Plastic surgeons have long debated the mechanisms aging-related changes in the face: Are they related more to “deflation” or “sagging”? A new study helps settle the debate, showing significant loss of volume in the upper lip in older adults, reports the February issue of Plastic and Reconstructive Surgery®.
The results suggest that the aging perioral (surrounding mouth) area is affected with a combination of soft tissue lengthening, thinning, and volume loss which may help to inform and improve evidence-based approaches to facial rejuvenation. The researchers analyzed magnetic resonance imaging (MRI) scans of the head obtained for other reasons in 200 adults: 100 women and 100 men. Participants were divided into a younger group aged 20 to 30 and an older group aged 65 to 80.
The measurements revealed several age-related differences in the anatomy of the upper lip. These included significant lengthening of the upper lip in older adults: about 19 percent longer in women and 18 percent longer in men, compared to the younger group. The older group also had decreased soft tissue thickness of the upper lip: by about 41 percent in women and 33 percent in men. Most of the reduction in tissue thickness occurred at the top of the lines running from the base of the nose to the corners of the lips.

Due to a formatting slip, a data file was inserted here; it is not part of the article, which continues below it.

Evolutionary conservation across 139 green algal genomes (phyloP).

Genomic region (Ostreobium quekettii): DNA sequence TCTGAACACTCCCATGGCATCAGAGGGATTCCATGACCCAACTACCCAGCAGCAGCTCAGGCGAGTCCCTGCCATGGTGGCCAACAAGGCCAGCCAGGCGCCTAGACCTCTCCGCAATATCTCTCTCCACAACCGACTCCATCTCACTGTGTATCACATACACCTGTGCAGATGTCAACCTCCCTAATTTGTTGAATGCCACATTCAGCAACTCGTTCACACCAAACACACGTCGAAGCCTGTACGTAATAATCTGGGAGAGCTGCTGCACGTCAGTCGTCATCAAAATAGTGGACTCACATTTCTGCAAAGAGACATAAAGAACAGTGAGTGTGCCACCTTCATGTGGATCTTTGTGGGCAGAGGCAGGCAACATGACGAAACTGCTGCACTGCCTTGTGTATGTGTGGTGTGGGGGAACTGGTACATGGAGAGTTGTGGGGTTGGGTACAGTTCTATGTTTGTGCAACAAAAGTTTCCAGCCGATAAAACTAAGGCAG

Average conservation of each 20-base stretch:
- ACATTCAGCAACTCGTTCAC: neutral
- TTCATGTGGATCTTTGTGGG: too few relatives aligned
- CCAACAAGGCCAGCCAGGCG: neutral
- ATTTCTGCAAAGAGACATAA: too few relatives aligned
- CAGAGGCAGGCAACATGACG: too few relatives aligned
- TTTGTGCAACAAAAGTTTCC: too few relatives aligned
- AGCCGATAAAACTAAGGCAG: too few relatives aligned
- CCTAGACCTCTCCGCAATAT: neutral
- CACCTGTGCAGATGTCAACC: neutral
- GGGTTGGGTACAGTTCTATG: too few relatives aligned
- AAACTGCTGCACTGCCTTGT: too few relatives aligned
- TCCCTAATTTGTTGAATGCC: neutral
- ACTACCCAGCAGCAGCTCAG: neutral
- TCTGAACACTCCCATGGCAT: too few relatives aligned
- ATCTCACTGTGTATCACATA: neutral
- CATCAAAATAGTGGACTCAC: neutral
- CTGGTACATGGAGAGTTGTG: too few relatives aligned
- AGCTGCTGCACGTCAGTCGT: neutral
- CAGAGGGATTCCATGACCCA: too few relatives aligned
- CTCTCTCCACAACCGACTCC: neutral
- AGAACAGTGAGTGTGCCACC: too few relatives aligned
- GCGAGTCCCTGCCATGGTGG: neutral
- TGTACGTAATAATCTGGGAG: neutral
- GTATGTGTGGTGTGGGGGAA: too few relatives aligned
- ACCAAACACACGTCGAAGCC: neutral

The mouth and surrounding area play a primary role in emotional expression and attractiveness of the face. Lengthening, thinning, and volume loss all contribute to aging of the area around the mouth and are prime candidates for dermal fillers as minimally invasive volume augmentation.